What's Stopping You From Seeing a Doctor About Depression?

Common reasons people avoid treatment and expert advice on how to get past them.

From the WebMD Archives

Are you struggling with depression? Are you getting treatment for it? If not, you’re not alone. About two-thirds of people with major depression never seek appropriate treatment, and the consequences can be devastating: personal suffering, missed work, broken marriages, health problems and, in the worst cases, death.

The World Health Organization ranks depression as one of the world’s most disabling diseases. Yet with treatment, 70% of people with clinical depression can improve, often in a matter of weeks.

So what keeps us from seeking help? “It’s hard to find out from folks why they are not coming [for treatment], because if they are not coming, they can’t tell us,” says Kate Muller, PsyD. “But when they do finally get to our offices, they can certainly speak about the things that might have kept them from coming initially.”

Major Depression: Reasons Why People Avoid Treatment

If you feel depressed and are trying to deal with it on your own, see if any of these reasons ring true to you. If they do, then follow the experts’ advice to get the help you need.

If I give it time, I’ll snap out of it. Although a case of the blues passes with time, clinical depression may linger indefinitely if not treated, says Erik Nelson, MD. People can’t just snap out of being depressed. Sometimes depression has a biological cause. And like other medical conditions, it often requires treatment to control or heal it.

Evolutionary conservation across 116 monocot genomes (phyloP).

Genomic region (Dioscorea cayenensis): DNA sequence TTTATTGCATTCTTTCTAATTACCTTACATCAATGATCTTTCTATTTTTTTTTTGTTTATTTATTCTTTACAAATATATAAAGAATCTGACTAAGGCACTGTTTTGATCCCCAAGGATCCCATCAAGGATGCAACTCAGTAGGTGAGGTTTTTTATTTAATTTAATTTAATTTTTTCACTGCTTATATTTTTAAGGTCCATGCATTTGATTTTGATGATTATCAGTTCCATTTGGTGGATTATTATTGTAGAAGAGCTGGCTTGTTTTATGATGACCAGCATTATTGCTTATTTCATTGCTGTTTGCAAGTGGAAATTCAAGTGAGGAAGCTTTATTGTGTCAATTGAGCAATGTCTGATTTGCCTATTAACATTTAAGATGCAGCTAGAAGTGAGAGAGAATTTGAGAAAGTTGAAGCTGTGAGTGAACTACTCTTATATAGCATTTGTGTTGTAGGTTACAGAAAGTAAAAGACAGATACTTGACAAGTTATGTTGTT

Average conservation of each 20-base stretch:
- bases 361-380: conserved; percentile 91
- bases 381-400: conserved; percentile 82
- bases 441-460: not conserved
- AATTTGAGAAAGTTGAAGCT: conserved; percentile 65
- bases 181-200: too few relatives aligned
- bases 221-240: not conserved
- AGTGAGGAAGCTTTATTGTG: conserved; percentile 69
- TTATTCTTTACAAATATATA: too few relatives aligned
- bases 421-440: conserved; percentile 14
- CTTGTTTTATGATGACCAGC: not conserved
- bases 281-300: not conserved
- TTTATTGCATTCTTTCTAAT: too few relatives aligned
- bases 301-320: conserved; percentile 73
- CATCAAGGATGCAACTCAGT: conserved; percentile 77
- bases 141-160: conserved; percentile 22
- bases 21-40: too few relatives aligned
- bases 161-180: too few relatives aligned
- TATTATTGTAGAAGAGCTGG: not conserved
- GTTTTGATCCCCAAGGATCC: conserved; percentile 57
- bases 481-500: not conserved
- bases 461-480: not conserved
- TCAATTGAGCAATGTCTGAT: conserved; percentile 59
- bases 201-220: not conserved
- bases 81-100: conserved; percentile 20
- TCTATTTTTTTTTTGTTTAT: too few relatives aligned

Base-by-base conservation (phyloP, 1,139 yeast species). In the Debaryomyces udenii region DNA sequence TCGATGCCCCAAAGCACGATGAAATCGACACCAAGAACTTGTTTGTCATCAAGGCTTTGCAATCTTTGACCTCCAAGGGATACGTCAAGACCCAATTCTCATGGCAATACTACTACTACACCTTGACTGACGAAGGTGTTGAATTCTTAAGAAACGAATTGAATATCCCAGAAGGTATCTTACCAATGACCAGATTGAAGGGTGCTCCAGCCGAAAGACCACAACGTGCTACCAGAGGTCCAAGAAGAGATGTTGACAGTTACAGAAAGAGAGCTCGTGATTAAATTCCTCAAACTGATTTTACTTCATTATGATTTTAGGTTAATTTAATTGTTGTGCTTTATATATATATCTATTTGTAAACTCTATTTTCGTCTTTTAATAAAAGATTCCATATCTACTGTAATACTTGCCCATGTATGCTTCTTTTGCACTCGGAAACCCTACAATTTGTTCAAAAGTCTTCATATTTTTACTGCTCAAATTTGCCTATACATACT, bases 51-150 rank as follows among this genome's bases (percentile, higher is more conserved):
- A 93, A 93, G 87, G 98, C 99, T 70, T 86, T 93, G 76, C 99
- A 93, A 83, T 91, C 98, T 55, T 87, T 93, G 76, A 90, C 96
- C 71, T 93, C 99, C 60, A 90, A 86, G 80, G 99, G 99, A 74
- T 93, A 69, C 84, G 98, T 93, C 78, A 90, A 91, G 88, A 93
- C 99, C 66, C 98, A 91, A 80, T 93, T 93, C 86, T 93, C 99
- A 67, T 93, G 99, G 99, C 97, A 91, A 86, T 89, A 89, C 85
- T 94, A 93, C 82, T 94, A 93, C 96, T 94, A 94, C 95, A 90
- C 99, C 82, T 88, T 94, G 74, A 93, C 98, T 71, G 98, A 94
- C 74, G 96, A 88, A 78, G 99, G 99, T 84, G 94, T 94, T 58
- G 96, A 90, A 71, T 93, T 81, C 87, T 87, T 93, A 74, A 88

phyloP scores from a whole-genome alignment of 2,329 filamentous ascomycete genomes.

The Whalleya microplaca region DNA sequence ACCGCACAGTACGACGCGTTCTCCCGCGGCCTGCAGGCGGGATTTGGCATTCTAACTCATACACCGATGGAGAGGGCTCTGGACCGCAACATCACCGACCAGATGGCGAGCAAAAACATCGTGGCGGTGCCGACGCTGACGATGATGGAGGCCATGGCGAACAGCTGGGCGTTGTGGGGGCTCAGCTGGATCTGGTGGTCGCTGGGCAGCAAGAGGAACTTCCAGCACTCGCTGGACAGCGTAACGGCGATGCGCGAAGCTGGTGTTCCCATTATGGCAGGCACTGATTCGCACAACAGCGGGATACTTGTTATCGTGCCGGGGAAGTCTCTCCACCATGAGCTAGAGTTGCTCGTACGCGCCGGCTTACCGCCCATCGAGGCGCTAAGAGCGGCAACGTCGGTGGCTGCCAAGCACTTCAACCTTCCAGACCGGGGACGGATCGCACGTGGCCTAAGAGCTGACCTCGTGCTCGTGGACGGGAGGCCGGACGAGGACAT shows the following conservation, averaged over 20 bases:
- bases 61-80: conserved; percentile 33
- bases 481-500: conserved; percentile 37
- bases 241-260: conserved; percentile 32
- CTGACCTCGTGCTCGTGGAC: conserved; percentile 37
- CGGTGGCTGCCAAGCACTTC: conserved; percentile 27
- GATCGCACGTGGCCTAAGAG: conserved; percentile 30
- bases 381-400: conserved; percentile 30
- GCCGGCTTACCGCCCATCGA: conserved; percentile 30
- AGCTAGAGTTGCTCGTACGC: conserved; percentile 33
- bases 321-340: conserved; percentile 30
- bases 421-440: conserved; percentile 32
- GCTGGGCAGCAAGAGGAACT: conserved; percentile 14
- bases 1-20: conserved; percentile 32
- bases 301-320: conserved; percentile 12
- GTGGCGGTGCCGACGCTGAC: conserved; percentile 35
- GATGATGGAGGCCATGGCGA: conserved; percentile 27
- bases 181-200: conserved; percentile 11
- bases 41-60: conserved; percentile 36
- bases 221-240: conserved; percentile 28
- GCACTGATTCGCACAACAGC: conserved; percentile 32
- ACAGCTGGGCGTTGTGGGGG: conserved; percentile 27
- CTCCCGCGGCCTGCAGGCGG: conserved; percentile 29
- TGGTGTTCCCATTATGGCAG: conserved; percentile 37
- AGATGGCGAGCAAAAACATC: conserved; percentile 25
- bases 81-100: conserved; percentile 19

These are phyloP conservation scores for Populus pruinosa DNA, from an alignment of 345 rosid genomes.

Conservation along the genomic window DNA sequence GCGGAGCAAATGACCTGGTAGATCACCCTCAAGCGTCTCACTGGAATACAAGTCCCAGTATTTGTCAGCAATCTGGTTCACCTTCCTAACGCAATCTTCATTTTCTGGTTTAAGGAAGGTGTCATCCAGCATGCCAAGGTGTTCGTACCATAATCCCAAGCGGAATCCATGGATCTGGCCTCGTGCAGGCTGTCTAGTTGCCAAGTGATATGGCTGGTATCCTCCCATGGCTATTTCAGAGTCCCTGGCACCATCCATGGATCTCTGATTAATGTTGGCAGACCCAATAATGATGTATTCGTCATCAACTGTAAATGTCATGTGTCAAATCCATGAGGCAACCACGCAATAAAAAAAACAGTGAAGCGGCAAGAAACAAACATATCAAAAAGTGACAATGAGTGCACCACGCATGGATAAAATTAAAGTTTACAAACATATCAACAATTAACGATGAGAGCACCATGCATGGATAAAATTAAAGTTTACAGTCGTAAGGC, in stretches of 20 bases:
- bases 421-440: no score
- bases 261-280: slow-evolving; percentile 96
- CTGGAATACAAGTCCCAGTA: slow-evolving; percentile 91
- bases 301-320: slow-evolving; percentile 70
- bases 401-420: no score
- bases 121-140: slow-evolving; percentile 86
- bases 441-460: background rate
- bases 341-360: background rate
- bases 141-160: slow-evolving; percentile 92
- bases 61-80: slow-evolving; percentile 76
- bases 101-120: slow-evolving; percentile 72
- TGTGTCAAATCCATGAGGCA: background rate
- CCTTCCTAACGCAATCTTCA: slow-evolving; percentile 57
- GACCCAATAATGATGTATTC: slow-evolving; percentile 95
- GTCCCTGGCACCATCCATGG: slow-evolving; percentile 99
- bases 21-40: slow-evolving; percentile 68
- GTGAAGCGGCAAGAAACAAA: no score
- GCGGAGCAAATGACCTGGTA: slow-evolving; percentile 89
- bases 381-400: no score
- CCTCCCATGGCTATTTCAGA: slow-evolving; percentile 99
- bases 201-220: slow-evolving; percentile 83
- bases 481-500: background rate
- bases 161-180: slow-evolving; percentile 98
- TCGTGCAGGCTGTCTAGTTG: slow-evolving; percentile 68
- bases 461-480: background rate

Waiting for depression to simply pass can be harmful for a number of reasons. For one, depression that goes untreated may become more severe, Nelson says. The longer the delay in treatment, the more difficult it may be to control, and the more likely it is to recur when treatment is stopped. There also is growing evidence that untreated depression can contribute to or worsen other medical problems. “Heart disease is the one that has been most linked to depression, but research also suggests a link between depression and metabolic issues such as obesity, diabetes, and diseases such as Alzheimer’s and cancer,” Nelson says.


Expert advice: Don’t allow depression to linger. Speak to your doctor. If you find it difficult to seek treatment for a mental disorder, remember that treatment for it may help prevent serious health conditions like heart disease.

I don’t want to take antidepressants. “Sometimes I think what keeps people from coming in to see us is that they’re afraid they’ll have to take a pill,” Muller says. “They think, ‘I don’t want to take a pill for the rest of my life.’”

Although antidepressants are effective against depression, treatment for depression doesn’t always involve medication. “We have psychotherapies these days that are as effective, so if you are depressed, medication may not be the only option,” Muller says.

“Cognitive-behavioral therapy is a form of talk therapy that focuses on the here and now -- helping you look at your emotions, thoughts, and behaviors to try to improve your quality of life and reduce your depression,” she says. “We know that it may work as well as medications in the short term, but may also last longer.”

Expert advice: See a therapist (psychologist, psychiatrist, or social worker) as well as your regular doctor. If you do need a medication, it most likely won’t be for life. Learn all you can and don’t rely on stories you have heard from others who have taken antidepressants, Muller says. Every person reacts a little differently to them.